Like Ishtar and Marduk, Ningishzida is also styled with the epithet muš-huš (“mush-hush”) or mušhuššu/mušḫuššu (Akk.), meaning “fierce serpent,” “serpent-dragon” or “monster.” Ningishzida’s son, Dumuzi/Tammuz called “Damu” (“child”), is also known as muš-a and muš-huš.

Like the apocryphal Moses, son of Yahweh, Ningishzida is the son of the heavenly god, Anu. He was also believed to be an ancestor of Gilgamesh, indicating again that the latter heroic compilation incorporates the serpentunderworld god’s attributes in his myth. The snake god’s connection with the king Gudea is significant—Gudea is called the “son of Ningishzida”—in that it seems some of the latter’s biographical details were interwoven into the Gilgamesh myth.


Ningishzida is also called the “god of dawn and dusk,” reminding us of the twin aspects of Venus, as embodied in Ugaritic mythology by Shahar and Shalim. As we have seen, this attribute is also significantly solar, representing the sun in the morning and evening. The Mesopotamian solarserpent god’s status as the underworld deity resembles the role of Osiris and other deities symbolizing the sun’s nightly passage.

In this regard, the text “Ningishzida’s Journey to the Netherworld” contains much solar mythology, with its calls to “arise” and “sail” in a “boat.” It also resembles various Egyptian hymns and spells for the passage of the deceased king into the underworld. As we might expect, this sacred passage includes the consumption of “choice wine,” part of the medicine chest of antiquity.


It is significant too that this god is the patron of medicine, with his snake entwined imagery reproduced as a symbol of modern medicine. The iconography of Ningishzida includes depictions of the god with a snake head, as well as an image that resembles the later caduceus of Hermes, the staff of Asclepius and the serpent rod and brazen fetish of Moses.

Fig. 111. Libation vase of Gudea with dragon Mušḫuššu, 21st cent. BCE. Louvre The oldest of its kind extant, this Mesopotamian artifact dates to the 21st century BCE, long before the purported historical Moses. This god, therefore, is extremely old, and it is clear that he was addressed by essentially the same title as “Moses” many centuries before the Jewish bible was written.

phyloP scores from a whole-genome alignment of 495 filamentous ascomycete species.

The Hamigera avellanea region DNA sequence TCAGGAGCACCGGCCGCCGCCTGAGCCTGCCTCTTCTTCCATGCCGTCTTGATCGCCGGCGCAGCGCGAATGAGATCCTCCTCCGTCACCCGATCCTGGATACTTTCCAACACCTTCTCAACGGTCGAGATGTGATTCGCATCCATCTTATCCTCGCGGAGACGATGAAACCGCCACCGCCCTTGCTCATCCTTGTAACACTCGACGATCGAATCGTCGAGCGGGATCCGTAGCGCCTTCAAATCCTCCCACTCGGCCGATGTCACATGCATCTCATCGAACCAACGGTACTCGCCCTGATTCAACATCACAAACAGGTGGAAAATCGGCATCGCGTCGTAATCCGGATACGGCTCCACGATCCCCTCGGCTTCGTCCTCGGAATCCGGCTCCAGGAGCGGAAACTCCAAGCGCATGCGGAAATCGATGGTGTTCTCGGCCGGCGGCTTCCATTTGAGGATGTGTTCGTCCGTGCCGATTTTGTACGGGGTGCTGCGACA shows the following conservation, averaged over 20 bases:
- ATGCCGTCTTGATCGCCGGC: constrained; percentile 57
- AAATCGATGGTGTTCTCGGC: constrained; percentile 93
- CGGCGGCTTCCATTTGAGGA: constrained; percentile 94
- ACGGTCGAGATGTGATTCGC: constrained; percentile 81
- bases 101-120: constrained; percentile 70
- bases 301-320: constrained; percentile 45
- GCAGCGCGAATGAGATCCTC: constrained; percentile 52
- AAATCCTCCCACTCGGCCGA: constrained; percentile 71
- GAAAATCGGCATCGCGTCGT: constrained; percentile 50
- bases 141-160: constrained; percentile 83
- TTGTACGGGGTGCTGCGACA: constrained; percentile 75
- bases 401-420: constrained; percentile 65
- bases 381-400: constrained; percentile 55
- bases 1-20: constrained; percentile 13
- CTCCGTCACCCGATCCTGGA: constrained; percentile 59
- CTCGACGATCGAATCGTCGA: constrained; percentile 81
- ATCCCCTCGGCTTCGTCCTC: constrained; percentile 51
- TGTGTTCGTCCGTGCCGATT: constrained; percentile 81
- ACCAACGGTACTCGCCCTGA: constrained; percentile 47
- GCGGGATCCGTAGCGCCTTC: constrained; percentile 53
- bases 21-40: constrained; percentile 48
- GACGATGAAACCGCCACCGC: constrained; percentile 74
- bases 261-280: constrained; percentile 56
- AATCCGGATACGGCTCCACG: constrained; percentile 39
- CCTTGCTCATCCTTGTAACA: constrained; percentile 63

As beer itself, Ningishzida’s son Dumuzi/Tammuz descends into underground containers, while the same fate is destined for his “sister,” Geshtinanna, whose name means “leafy grapevine,” much like serpents, which go underground and then appear alive again on the surface. Thus, the two siblings symbolize grain and vine, harvested at six-month intervals from each other, grain in the spring and grapes in the fall. Hence, they are underground for six months at opposite times from one another. As we have seen, in the Jewish era Tammuz came to signify the wine harvest as well, reflecting the omission of female divinities in biblical texts.

Significantly, Geshtinanna is depicted in another myth as Ningishzida’s wife, once against demonstrating the intimate connection between wine and snakes.


There exists good reason to suggest that the mythical and syncretic Moses is based significantly on not only the sun and wine god but also the serpent deity, including and especially Ningishzida as Muš, muš-huš or Mŝ, as he appears to have been passed along in the Ugaritic texts.

Fig. 112. Mór Than, Moses and the Nehushtan, 1879. Plan for stained glass window, Ferencváros Church, Hungarian National Gallery

In this regard, Astour summarizes his case that the name Mosheh/Moses
seems to be derived from the serpent god, rather than the Egyptian term for “born”:

For the Hebrew Môše, too, the association with the CanaaneoSumerian serpent-god seems to be much more convincing than with the pale banal Egyptian hypocoristic [diminutive] from some name composed with ms(w) “born.” The ophic features of Moses are very pronounced: his sacred emblems are the serpent-wand and the bronze serpent on a pole; his tribe is Levi, whose name signifies “serpent” and who was the son of Leah, the “cow”…; he is a healer in the full sense of this word, knowing both how to cause and to heal diseases.